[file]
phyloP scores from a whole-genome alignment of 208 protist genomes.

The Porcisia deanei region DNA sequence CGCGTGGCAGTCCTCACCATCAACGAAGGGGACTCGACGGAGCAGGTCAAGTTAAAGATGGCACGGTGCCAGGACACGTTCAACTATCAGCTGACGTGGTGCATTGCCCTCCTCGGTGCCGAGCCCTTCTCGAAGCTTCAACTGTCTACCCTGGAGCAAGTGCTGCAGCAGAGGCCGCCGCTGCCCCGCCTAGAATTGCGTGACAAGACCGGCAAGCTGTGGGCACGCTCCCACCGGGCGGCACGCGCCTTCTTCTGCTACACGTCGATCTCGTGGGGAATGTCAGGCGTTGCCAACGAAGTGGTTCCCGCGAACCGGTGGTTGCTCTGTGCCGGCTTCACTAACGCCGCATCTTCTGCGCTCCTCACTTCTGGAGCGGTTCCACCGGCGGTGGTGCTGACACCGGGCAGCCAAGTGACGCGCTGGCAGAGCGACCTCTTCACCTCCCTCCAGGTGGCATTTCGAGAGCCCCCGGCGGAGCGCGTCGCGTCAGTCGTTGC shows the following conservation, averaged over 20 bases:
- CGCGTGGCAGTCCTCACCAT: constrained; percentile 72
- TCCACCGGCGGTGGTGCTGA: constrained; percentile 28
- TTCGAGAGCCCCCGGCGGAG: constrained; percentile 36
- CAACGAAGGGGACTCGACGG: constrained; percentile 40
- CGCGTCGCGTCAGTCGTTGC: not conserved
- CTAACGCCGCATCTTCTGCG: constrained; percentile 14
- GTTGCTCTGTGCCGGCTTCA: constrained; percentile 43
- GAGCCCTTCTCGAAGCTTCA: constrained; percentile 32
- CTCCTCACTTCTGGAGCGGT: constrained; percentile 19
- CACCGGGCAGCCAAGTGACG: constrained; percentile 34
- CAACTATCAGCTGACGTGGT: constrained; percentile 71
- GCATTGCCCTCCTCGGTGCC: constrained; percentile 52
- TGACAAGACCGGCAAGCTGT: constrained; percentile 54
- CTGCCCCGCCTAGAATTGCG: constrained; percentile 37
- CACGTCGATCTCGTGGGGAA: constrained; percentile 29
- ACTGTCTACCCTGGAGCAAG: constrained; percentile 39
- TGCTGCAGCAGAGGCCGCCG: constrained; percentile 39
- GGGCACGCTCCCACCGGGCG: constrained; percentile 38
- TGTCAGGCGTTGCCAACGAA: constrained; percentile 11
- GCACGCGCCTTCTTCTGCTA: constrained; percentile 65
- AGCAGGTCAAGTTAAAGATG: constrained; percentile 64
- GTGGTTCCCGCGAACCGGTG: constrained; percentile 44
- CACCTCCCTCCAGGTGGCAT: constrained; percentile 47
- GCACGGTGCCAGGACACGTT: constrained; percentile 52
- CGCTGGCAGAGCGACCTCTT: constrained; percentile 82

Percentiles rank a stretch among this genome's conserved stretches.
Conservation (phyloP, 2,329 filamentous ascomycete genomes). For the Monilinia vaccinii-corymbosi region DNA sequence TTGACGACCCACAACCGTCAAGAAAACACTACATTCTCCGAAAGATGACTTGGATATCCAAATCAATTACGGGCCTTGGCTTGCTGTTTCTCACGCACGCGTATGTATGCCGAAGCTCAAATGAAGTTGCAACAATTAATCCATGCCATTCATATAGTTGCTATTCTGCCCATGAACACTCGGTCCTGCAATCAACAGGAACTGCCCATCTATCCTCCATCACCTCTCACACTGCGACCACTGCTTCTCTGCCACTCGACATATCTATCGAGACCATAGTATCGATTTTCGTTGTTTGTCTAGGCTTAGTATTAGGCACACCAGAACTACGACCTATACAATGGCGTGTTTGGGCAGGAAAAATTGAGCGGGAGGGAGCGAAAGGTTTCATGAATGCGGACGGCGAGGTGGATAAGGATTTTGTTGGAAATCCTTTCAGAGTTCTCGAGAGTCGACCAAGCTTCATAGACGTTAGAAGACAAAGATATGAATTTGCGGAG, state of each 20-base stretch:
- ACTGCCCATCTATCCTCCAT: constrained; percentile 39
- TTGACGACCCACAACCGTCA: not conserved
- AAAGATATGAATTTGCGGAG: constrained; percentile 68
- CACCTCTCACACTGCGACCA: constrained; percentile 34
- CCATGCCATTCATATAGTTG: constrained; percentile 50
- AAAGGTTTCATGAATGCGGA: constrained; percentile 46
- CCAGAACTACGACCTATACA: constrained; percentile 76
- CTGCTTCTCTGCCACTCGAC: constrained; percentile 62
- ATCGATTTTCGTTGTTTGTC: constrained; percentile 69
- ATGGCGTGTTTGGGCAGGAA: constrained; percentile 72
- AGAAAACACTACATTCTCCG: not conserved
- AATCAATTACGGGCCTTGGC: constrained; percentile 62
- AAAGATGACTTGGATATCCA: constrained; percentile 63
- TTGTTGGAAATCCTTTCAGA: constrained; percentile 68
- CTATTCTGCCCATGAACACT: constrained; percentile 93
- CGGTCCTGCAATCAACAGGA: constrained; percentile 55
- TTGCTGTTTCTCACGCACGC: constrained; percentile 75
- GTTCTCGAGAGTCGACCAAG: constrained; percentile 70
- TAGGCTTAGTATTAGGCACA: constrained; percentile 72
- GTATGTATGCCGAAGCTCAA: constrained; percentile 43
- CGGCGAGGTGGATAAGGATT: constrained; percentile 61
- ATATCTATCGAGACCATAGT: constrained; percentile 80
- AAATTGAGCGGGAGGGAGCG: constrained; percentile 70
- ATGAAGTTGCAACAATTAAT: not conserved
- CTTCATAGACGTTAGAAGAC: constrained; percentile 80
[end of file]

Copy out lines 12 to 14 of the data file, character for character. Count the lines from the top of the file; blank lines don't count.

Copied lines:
- CACCGGGCAGCCAAGTGACG: constrained; percentile 34
- CAACTATCAGCTGACGTGGT: constrained; percentile 71
- GCATTGCCCTCCTCGGTGCC: constrained; percentile 52